Watched by the wise guys?

Pleased to, recently, see the Long-eared Owls that nest near my home; not least because opportunities to watch this, largely nocturnal, species hunt, in daylight, are rare. Curiosity did, of course, get the better of me, so I made a few squeaky vole-like sounds, to observe the response, of one, as it passed, low, overhead. The result was, in fact, alarmingly effective, as its face descended toward my own; forcing me to cease my teasing and wave the bird away, with a folded tripod!
Certainly, it seems that, otherwise, contact would have been made and the incident appears to support a contentious theory; that owls are close to blind during daylight, relying, almost entirely, on their extraordinary hearing abilities. My impression, anyway, is that it wasn’t intended to be an assault upon a perceived predator, as occasionally happens when humans enter their breeding grounds; much more, an attempt to home in on the source of the rodent-like sound. Additionally, this ties in with an experience, earlier that same day; when a perching bird had tried to monitor my movements, by way of sound, although we’d been eye to eye with each other and at very close range. The apparently maniacal bobbing and twisting of the head (its face even being turned briefly upside down!) were clearly indicative of sound-location, although the degree of inability, to see, remains impossible to establish.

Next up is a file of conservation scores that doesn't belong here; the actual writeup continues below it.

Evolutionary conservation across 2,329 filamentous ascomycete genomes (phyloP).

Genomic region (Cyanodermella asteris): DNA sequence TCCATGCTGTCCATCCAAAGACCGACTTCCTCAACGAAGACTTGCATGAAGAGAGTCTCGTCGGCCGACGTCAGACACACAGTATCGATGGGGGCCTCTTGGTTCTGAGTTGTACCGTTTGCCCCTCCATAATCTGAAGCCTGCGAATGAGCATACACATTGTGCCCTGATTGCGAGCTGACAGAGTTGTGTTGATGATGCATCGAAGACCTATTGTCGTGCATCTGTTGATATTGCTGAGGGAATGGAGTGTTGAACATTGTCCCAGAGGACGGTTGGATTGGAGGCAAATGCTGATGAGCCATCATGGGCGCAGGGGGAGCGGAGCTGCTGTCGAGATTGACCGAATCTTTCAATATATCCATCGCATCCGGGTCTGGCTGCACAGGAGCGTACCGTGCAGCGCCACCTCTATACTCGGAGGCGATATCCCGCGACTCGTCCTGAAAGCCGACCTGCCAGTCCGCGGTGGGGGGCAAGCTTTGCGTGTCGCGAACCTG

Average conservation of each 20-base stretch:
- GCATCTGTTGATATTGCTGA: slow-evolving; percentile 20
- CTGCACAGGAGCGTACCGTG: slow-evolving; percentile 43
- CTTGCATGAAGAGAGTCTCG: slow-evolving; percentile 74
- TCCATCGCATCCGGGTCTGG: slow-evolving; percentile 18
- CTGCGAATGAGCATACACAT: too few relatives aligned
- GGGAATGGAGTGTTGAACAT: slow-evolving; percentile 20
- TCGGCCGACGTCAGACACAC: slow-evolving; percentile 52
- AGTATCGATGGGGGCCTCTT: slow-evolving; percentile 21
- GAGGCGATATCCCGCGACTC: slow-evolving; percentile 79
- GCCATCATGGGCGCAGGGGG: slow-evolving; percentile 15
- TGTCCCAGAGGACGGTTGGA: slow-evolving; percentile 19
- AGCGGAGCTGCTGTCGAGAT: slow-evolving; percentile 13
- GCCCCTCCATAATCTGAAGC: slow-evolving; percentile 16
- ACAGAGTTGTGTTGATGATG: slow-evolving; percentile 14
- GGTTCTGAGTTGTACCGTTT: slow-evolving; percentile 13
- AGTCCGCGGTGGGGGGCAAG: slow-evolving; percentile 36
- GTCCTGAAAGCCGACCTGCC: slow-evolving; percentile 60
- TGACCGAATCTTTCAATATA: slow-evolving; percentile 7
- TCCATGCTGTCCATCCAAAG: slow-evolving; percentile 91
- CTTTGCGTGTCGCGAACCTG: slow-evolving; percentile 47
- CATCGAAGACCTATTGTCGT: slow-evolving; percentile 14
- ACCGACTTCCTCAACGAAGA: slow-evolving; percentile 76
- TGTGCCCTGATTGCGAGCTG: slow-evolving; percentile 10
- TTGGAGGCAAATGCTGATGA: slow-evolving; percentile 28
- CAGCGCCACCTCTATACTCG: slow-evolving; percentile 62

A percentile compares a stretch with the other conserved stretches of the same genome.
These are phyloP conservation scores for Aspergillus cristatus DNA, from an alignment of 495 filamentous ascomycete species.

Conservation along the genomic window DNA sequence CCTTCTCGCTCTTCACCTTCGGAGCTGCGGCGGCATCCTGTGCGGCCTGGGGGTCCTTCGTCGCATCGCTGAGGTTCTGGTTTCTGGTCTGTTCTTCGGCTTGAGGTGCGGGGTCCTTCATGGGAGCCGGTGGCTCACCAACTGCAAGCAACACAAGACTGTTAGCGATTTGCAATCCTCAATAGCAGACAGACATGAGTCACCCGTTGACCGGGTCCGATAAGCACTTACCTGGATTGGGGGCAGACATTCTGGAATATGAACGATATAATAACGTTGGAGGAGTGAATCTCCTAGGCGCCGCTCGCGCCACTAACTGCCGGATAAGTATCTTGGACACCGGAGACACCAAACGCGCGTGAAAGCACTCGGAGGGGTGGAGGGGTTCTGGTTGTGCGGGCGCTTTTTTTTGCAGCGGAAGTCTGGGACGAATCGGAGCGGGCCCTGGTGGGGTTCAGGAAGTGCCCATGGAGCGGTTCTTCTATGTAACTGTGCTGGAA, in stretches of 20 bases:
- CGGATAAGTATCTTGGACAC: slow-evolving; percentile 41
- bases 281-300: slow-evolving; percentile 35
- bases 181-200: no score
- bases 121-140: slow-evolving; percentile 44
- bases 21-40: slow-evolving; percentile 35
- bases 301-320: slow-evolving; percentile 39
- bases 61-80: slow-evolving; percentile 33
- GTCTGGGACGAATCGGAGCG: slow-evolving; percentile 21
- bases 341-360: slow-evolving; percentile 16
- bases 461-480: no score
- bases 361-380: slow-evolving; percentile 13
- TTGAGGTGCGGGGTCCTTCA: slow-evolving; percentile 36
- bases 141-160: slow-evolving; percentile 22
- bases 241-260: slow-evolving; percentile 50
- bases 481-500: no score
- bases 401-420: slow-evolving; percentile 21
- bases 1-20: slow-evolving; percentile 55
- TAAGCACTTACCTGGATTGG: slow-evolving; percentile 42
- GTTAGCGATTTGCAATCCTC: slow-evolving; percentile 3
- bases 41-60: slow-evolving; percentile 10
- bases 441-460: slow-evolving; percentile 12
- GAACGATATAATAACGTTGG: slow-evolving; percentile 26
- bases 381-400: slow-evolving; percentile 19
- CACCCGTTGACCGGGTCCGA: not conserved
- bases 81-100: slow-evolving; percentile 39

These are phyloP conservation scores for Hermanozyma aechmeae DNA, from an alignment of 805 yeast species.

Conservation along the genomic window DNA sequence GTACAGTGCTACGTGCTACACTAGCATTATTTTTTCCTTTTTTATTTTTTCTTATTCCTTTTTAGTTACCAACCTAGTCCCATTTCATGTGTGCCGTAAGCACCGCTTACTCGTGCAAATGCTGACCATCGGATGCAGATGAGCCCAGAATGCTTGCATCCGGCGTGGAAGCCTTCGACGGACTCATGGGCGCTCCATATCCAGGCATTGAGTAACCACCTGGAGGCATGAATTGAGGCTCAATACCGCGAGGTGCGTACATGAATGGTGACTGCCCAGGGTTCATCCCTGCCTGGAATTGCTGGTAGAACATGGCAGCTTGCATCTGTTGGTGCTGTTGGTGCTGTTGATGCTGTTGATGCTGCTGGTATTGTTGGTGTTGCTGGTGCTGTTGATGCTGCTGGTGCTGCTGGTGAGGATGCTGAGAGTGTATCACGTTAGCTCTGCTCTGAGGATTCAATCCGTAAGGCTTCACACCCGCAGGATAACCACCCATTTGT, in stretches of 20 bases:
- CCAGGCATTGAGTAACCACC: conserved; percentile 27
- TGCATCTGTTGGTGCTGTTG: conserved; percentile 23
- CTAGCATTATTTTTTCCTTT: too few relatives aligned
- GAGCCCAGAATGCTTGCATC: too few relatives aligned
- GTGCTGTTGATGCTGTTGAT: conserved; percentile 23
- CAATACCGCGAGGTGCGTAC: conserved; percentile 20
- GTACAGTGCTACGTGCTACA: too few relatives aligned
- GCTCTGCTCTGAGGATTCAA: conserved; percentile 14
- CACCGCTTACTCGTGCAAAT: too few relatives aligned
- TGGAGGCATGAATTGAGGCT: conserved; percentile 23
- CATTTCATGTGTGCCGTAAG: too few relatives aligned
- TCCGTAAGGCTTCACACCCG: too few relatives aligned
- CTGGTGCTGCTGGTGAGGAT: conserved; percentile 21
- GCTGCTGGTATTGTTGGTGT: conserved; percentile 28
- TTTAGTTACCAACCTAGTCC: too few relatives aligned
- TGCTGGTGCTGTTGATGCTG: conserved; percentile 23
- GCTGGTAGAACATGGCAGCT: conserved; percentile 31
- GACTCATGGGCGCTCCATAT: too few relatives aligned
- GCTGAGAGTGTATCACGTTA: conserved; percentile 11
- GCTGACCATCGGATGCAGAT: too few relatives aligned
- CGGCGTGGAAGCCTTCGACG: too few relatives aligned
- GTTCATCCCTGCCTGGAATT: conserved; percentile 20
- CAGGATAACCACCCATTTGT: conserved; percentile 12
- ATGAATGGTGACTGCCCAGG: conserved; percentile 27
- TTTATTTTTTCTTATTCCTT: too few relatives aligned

Whatever the truth of it though, it's a pleasure to have these, usually elusive, birds on my doorstep and should readers get the chance to watch owls in the wild, I’d say it’s a wise move. Just mind how you go!